I decided that I would make some fairy cakes, or cup cakes as they are more fashionably known these days. I tried the recipe in Rachel Allen's book, and took some shortcuts - did she really believe anyone was actually going to beat the eggs for a full ten minutes? Maybe I should have done though because the mixture never did quite thicken up. The result? I have no idea, I was just content to lick the bowl clean afterwards and everyone knows that there is nothing quite as good as cleaning a bowl with a mixture of butter, sugar and eggs. The fairy cakes? They headed out the door in a backpack after lunch for post hike snack, leaving me to clean the kitchen.

My favourite dinner when I was a kid and still is, bacon,cabbage and floury potatoes with lots of butter and white sauce. Richard Corrigan is also a bacon fan and a fan of pig in general. I had been browsing through his book before dozing off during the week and had pig on the brain. French people have this misconception that the Irish eat a cooked breakfast every morning, I have a hard time convincing them it is just a weekend thing, do the skinny women on the metro eat croissants every morning with their cigarettes and coffee, I think not. What is true though is that there is nothing better than a bit of black pudding on a Sunday.

In Ireland my choice of black pudding was limited to Shaws or Clonakilty, in France there are as many types of black pudding as butchers. I headed off to Gilles Verot in the 15th as the owner of the wine shop told me that this was one of the best places in Paris to get 'boudin'. I decided to cook it normande style, that is served with apples cooked in butter.

For two people I cut up four medium sweet eating apples and put them in a pan with some butter and left to cook on a low heat while stiring occasionally.

While the apples were cooking I peeled some potatoes cubed and boiled them. I like my potatoes the Irish way, just lightly mashed with a bit of butter and maybe a drop of milk and some salt. The French half of the couple, likes his, of course, the French way. Puree maison, consists of as much butter and cream as pototoes and means you have to go through the effort of putting it through a "moulin", apparently real French chefs put it through the moulin twice, but I am neither French nor a chef, it went through once!

To cook the pudding I melted some butter in a pan and fried the pudding on each side for a few minutes before adding the apples. I fried the lot for about 5 minutes.

To serve I pilled some mashed potatoes or puree maison on the middle of a large plate sat a piece of pudding on top and spooned over the apple.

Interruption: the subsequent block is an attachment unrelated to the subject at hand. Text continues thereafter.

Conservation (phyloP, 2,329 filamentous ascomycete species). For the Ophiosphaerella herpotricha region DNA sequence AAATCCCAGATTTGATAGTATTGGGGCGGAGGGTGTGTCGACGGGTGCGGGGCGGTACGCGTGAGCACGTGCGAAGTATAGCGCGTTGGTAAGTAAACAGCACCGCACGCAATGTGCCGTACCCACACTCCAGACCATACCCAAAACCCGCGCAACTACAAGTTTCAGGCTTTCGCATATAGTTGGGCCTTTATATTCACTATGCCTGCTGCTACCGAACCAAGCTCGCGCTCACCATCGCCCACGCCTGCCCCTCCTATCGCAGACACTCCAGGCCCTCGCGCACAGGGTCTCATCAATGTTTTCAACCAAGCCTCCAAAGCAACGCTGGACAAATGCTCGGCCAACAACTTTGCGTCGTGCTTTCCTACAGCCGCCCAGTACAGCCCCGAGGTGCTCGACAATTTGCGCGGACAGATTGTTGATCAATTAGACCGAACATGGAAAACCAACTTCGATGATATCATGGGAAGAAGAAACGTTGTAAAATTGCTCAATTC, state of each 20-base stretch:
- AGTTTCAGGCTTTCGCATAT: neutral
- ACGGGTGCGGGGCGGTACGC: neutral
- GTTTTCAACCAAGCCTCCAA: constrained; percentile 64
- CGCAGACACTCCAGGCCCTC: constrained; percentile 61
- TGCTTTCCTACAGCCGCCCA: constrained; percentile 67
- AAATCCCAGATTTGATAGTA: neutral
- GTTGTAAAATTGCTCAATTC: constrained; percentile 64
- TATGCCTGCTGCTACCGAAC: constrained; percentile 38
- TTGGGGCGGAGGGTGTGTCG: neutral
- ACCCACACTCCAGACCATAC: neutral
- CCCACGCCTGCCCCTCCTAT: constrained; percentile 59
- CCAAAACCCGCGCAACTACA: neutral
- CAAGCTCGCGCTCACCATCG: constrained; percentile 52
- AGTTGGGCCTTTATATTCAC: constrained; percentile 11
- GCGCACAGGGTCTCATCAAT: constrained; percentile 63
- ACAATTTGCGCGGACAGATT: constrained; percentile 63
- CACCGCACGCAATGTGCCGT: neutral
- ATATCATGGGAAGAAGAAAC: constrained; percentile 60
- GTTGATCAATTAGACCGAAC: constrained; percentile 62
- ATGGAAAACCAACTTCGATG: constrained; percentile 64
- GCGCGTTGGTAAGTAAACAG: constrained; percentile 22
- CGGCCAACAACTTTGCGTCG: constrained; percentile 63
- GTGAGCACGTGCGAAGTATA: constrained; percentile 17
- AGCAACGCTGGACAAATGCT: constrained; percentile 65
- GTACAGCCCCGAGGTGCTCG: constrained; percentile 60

It was the first time I had experienced a complete wall of silence from the other side of the table, he was savouring every mouthful. While I was being nostalgic about "home" with every mouthful of mash and pudding he was reminiscing about his own childhood in Limoges. This was good. This was comfort food at its best.

After dinner I phoned home to tell my mam that the next time she cooks black pudding she should think about frying some apples, she told me what she was making for lunch. I didn't feel homesick anymore.

jeudi 24 septembre 2009

Jadis: a gem of a restaurant in the 15th arondissment of Paris

There are some very good restaurants in the 15th two of my favorites are Le Troquet & Le Casier a Vin (especially for the iberique ham and cheeses) but I am always on the look out for something new, preferably one that I can easily crawl home from.

I had read several excellent reviews of a French restaurant near Bocicaut that I made a mental note to try but when the next occasion came up for eating out, I couldn't remember the name. I had sworn that it was "Jade" but a google search came up with no french restaurant of that name in Paris never mind the 15th.

Fast forward several months and I am apartment hunting in the 15th, and on a second visit to
one apartment, I insisted on quickly checking out the local commerce & eateries and low and behold I come across not Jade, but Jadis on rue Theodore Deck. I wasted no time in getting the number into my phone.

Fortunately I did not have to wait long for an excuse to try it out, I booked a table for 3 the following Tueday, for a girly night out with a friend from the UK.

It was an excellent meal, the company and wine obviously helped but the food was damn good with the all important rapport qualite-prix that in these economic times no one can blame the french for obsessing about. The dinner menu was at €28 for 2 courses or €32 for three.

Normally I am a two course girl (starter/main) but have to say when I saw the riz au lait on the dessert my mind was made up - I was going the whole way. Unfortunately seeing the dessert menu before ordering the starter and main may have swayed my choice of main course, the starter of chilled courgette soup with ricotta and herb quenelle - required no apologies but my healthy choice of main (blanc de seiche grilled to perfection and served with provencal vegetables) would not normally have been my first choice.

The worst moment of the evening for me was when I saw one of my dining companions being served up my first choice of main, if I wasn't worried about gaining weight and planning on ordering the riz au lait for dessert, which was rabbit with a corn cream sauce served with polenta on the side. Honestly a bunny never looked or tasted this good! It took all my will power to stop staring & salivating at Nicole's plate and let me tell you there was not a crumb left on it.